This February we come to the 200th Anniversary of Austen seminal piece of work Pride & Prejudice. We seem to be at a time when Austen’s appeal may be somewhat wavering. Her fragile popularity has been put down to multiple factors. It has been said that the world in which she lived poses no relevance to the present one, leaving readers isolated. Fundamentally, all her plots are different variations of desperate girl attempting to tie the knot and she seems to ignore her external contemporary world despite the historical background of the Napoleonic Wars. While we are certainly no longer in a time when a gentleman would stand up when a woman enters the room and can currently purchase a book entitled Why have kids?, it seems that her appeal as a realist no longer holds any weight.
While I understand all of these points, it can’t be denied that Pride and Prejudice continues to be a plot, which we are more than willing to go see in its newest adaptation? BBC and Hollywood have both taken gander at this infamous plot and rolled in big money, and even bigger fans.
Perhaps the ideal behind this story is that despite all our scepticism we still are dying to be swept off our feet. Why wouldn’t you want a man to stand up when you enter the room (or even hold a door for you while you’re bogged down with multiple text books)? Is there not an undeniable appeal in being the person that changed your partner for the better? (If your answer to the last answer is no, then you are never allowed to sing along to Wonderwall again.)
It is far too easy to replace the sentiment and romance with cynicism and suspicion, but underneath all of the “Has he come calling?” and rules of propriety, there is a love story that can appeal even to the coldest of heart.
While there is an undeniable merit in all of Austen’s works, we thought Austen, like many others before her, should certainly at least have the right to be made fun of. While not proper and bordering on indecent we do mean all of the below summaries in true old-fashioned jest. Enjoy!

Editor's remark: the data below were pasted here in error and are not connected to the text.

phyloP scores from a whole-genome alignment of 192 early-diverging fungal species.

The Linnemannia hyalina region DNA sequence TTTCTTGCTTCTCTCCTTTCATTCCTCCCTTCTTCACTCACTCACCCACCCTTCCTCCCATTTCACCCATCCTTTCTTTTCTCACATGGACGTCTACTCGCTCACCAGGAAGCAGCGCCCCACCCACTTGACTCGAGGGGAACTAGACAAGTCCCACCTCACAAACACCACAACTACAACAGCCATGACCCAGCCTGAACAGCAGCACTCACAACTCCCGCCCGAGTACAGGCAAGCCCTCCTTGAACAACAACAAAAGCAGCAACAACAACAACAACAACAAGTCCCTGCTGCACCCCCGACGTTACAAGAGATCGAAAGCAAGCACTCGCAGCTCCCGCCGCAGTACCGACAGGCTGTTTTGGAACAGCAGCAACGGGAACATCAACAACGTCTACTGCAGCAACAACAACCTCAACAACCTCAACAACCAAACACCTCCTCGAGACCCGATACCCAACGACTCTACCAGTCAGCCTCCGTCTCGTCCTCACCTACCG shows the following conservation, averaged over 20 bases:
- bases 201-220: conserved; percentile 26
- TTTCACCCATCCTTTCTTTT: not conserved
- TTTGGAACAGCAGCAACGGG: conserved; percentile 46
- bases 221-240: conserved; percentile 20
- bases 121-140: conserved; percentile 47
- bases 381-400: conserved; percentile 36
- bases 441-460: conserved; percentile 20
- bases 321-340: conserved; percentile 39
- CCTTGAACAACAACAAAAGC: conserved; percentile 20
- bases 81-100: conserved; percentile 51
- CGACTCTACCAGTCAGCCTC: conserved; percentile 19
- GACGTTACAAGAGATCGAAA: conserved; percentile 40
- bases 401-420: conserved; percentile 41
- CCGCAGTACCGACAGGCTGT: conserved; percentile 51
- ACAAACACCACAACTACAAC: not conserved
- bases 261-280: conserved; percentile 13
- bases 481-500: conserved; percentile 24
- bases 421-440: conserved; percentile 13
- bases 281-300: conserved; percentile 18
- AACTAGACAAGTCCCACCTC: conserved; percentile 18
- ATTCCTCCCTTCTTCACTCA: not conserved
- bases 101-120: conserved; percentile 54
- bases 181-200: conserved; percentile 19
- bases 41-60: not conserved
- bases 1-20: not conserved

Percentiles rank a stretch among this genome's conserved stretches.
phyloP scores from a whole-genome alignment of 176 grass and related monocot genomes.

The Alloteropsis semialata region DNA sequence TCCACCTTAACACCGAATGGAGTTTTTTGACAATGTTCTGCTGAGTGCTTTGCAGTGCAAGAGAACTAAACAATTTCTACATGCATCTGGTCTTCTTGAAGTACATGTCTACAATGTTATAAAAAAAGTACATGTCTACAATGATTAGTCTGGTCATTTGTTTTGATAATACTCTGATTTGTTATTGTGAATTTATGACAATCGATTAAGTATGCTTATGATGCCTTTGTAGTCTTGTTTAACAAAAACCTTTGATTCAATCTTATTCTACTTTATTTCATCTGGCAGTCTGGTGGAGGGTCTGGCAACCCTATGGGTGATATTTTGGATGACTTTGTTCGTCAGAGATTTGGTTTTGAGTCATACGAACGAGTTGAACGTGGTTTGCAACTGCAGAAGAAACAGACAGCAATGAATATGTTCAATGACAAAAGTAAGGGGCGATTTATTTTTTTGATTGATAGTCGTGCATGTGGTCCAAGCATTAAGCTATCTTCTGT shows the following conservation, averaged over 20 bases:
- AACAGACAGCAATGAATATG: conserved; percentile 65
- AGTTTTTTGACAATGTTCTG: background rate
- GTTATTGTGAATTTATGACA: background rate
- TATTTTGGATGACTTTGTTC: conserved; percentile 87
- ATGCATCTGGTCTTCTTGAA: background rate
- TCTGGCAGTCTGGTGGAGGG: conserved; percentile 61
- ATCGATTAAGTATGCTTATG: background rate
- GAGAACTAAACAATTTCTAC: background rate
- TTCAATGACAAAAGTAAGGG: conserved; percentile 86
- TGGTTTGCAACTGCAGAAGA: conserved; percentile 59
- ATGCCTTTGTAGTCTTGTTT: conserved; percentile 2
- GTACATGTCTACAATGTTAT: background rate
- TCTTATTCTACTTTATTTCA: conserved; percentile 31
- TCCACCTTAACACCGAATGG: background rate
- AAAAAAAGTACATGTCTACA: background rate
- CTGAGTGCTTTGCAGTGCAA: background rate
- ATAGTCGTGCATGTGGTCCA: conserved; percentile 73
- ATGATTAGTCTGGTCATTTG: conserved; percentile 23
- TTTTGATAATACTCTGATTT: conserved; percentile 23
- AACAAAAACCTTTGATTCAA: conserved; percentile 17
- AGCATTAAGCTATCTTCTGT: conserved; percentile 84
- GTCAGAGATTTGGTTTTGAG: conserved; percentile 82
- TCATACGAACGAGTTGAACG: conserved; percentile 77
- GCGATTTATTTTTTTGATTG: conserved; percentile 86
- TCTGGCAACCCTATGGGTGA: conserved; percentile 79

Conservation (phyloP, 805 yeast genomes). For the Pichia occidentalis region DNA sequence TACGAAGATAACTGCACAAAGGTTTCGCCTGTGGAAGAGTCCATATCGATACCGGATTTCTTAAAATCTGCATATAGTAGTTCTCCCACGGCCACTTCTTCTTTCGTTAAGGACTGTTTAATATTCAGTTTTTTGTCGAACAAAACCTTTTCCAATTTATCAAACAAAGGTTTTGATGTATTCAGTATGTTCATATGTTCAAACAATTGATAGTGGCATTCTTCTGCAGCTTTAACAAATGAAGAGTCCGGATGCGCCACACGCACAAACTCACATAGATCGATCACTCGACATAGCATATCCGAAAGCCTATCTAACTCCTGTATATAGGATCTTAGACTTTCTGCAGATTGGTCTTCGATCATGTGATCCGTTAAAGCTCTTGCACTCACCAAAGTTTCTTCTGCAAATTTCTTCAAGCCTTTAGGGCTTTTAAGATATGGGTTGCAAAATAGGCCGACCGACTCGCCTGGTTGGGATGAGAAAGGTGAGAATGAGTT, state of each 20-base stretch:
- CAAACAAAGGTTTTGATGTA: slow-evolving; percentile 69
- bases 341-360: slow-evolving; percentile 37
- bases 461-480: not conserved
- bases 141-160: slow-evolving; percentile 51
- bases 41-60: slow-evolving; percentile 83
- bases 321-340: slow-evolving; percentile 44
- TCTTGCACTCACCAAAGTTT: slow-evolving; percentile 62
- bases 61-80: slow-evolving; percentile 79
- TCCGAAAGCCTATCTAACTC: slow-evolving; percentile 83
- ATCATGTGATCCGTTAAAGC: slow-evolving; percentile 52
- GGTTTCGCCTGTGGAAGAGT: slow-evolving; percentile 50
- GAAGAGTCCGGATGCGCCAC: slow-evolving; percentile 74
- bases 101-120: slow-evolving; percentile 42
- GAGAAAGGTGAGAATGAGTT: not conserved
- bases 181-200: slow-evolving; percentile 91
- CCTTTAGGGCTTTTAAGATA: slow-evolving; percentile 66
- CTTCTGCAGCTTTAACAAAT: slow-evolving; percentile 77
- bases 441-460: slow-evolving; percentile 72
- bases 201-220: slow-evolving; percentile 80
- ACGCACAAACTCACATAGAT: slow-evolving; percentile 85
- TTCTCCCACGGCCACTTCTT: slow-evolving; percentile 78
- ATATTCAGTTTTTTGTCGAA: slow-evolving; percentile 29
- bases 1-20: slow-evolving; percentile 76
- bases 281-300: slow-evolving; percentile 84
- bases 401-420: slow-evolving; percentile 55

The eponymous heroine, a spoiled girl with inflated ideas of her own intelligence, meddles in the love life of a chosen victim and fails spectacularly at every given opportunity. After a couple of half assed attempts at courting elsewhere, she eventually falls for a man just shy of twice her age, and all other couples fall suspiciously neatly into place in time for the end.
A girl with an unfortunate name is sent to live with rich family members she isn’t fond of, and watches a playboy play her cousins off against each other, until her rejection of him for doing so causes him to fall in love with her. She tells him where to stick it, as she fancies her cousin who is courting playboy’s sister. Adulterous shenanigans occur between playboy and married cousin, approved by playboy’s sister, and main character gets cousin after all.
Penniless country girl gets a free ride to Bath with a childless couple, and befriends a substantially wealthy pair of siblings who invite her back to their Abbey home. A fan of Gothic literature, the main character imagines up a backstory for the siblings’ scary dad that reads like a Jane Eyre rip off, which his son disabuses her of, and then she gets chucked out by scary dad for being poor. She goes home, pines for the son, and he miraculously arrives to ask her to marry him.
Spinster middle child regrets being persuaded to break off an engagement with the guy she fancied. They meet again, and her ex-beau is still holding a grudge 8 years later, so he tries to make her jealous by attaching himself to her sisters-in-law. This doesn’t work. More side characters turn up so they can be paired off with other side characters. Main character makes a speech about love and ex-beau gets over himself and asks her to marry him again.
Sense and Sensibility:
Two sisters, one with some sense and one with none, move in with their mother after their father dies. Senseless crushes on a charismatic gentleman who spurns her and marries someone wealthy, while her sister likes a man who is engaged. However, his fiancée chooses his brother over him when he’s cut off, so the two end up together regardless. Senseless ends up marrying a serious but nice guy after nearly dying because she was being an idiot.
Pride and Prejudice:
There are five sisters: Pretty, Spirited, Plain, Daft and Bratty, in that order, that their mother is desperate to marry off. Two rich guys turn up. Nice rich guy likes the pretty sister, snarky rich guy does not. Spirited sister dislikes snarky rich guy. Rich guys leave. Spirited meets Snarky again later. Snarky proposes; Spirited says no. Bratty sister runs off with officer. Snarky wins spirited over by catching the two. Snarky and Spirited marry. So do Nice and Pretty.
Not actually by Jane Austen that consistently gets mistaken for a Jane Austen book, due to confusion over multiple persons called Jane. Actually by Charlotte Brontë, and worth a read purely for the wife in the attic.
Words by Camela Cuison and Jordan Burke